Cognitive Assessments

A cognitive assessment allows the identification of difficulties in areas such as memory, attention, visual perception, language, information processing, reaction time, and more. The assessment results are interpreted to age and medical history because there can be complex situations in which changes occurring at a given time are directly or indirectly related to developmental issues, head injuries, or underlying medical conditions. A cognitive assessment typically lasts at least an hour and can be conducted manually or using computerized methods, often involving an evaluation discussion with the examiner. Neurologists, psychiatrists, geriatricians, psychologists, nurses, and occupational therapists conduct cognitive assessments, which can be performed in memory clinics, geriatric clinics, neuropsychological centers, private clinics, and hospitals.


Methods and Procedure of Assessment

The standard assessment tools commonly performed by doctors to evaluate complaints of memory decline are the Mini-Mental State Examination (MMSE) or the Montreal Cognitive Assessment (MoCA). These tests may include tasks such as orientation questions, immediate and delayed word recall, sentence repetition, shape copying, picture naming, forward and backward number sequence repetition, backward counting, and more. If there is a feeling that the examination was not sufficient after completion, more comprehensive assessments such as a neuropsychological evaluation can be conducted. Additionally, computerized assessments such as NEUROTRAX include various tasks that complement those included in manual assessments and provide a more comprehensive picture.


Benefits of Assessment

The assessment not only helps identify difficulties but also allows for recommendations of individualized rehabilitation plans and guidance on daily life management for improvement. It is important to provide specific examples from daily life that accurately reflect the complaints during the conversation with the examiner. Cognitive assessment is essential in many rehabilitative situations such as head injuries, strokes, brain surgeries, and more. It is also important in older age when experiencing cognitive decline, whether mild or significant, which may be part of the natural aging process or early stages of dementia. There is a direct link between cognitive abilities and independent life management, so early assessment is important to slow down deterioration and monitor cognitive status regularly.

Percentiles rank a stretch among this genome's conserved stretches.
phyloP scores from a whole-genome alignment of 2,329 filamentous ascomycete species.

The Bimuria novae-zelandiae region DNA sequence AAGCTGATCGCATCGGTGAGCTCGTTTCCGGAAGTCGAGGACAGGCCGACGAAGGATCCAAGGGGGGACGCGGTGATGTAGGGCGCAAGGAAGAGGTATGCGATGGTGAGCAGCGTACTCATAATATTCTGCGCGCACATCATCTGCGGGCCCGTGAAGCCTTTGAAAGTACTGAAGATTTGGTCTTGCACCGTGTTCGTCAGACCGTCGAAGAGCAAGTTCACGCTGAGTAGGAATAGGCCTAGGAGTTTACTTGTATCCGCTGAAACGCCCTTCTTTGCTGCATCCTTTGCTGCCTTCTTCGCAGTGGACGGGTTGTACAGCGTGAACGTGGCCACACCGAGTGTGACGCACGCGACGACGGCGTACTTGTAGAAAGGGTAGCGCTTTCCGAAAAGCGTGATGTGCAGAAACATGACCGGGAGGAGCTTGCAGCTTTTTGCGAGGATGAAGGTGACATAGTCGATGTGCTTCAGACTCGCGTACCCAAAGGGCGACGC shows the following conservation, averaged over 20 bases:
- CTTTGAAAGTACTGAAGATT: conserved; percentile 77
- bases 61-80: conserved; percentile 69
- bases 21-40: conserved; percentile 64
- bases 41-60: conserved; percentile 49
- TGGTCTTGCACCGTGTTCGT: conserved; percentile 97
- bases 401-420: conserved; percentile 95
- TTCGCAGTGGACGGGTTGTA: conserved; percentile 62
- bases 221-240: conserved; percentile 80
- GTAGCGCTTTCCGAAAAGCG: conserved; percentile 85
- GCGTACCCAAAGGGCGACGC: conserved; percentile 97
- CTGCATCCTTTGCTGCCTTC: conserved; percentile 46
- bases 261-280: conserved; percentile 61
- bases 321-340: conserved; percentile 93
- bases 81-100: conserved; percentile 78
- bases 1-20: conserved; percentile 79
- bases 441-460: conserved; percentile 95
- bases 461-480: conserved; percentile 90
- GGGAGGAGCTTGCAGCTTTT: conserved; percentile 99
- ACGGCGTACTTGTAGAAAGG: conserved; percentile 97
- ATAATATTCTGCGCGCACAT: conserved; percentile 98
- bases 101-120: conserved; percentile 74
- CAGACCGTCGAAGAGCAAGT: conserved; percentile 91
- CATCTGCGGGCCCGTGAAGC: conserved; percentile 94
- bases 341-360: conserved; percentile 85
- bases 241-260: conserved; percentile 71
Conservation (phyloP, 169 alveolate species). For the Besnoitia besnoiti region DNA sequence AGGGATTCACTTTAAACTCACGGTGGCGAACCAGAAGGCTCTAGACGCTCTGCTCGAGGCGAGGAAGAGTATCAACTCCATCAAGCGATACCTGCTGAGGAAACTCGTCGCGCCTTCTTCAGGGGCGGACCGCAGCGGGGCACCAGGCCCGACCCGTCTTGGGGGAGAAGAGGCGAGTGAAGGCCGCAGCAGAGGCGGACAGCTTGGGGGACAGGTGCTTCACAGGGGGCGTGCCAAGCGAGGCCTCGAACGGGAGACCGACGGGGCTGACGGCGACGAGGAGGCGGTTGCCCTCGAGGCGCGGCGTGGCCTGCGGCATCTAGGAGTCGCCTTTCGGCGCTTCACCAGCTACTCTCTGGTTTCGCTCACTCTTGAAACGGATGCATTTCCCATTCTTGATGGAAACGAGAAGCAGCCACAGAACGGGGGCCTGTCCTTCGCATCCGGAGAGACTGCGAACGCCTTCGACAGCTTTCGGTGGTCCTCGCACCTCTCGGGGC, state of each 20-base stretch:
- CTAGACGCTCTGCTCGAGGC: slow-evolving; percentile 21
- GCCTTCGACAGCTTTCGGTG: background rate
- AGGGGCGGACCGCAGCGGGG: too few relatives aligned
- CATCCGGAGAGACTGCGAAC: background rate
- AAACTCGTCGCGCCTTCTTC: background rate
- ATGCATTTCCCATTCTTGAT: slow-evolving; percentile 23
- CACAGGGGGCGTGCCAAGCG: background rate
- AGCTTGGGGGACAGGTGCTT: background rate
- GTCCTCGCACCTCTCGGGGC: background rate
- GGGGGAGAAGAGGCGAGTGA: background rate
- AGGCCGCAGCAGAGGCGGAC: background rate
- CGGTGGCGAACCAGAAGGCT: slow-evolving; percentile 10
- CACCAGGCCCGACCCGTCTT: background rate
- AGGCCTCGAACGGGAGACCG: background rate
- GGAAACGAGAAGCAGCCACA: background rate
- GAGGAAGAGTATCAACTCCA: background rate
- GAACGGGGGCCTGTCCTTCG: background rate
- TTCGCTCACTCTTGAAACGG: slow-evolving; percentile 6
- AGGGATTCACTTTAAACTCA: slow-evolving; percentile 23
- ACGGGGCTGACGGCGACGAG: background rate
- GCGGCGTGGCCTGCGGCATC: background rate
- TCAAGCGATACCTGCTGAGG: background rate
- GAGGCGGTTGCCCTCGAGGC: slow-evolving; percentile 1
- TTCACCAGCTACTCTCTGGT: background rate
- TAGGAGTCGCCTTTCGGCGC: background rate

The assessment helps distinguish between things that may appear similar but differ in essence, for example, short-term memory decline can stem from attention decline or memory decline itself. Of course, we can self-evaluate if we are generally more forgetful lately or primarily forgetful. When performing a comprehensive assessment with multiple tasks, there are tasks unique to attention and tasks unique to memory. Moreover, we will be assessed in various cognitive domains, such as executive functions, language, visuospatial skills, and more.


Overall, cognitive assessment provides valuable information for understanding cognitive functioning, identifying specific areas of difficulty, and guiding appropriate interventions and support.



Morley, J. E., Morris, J. C., Berg-Weger, M., Borson, S., Carpenter, B. D., Del Campo, N., … & Vellas, B. (2015). Brain health: the importance of recognizing cognitive impairment: an IAGG consensus conference. Journal of the American Medical Directors Association, 16(9), 731-739.


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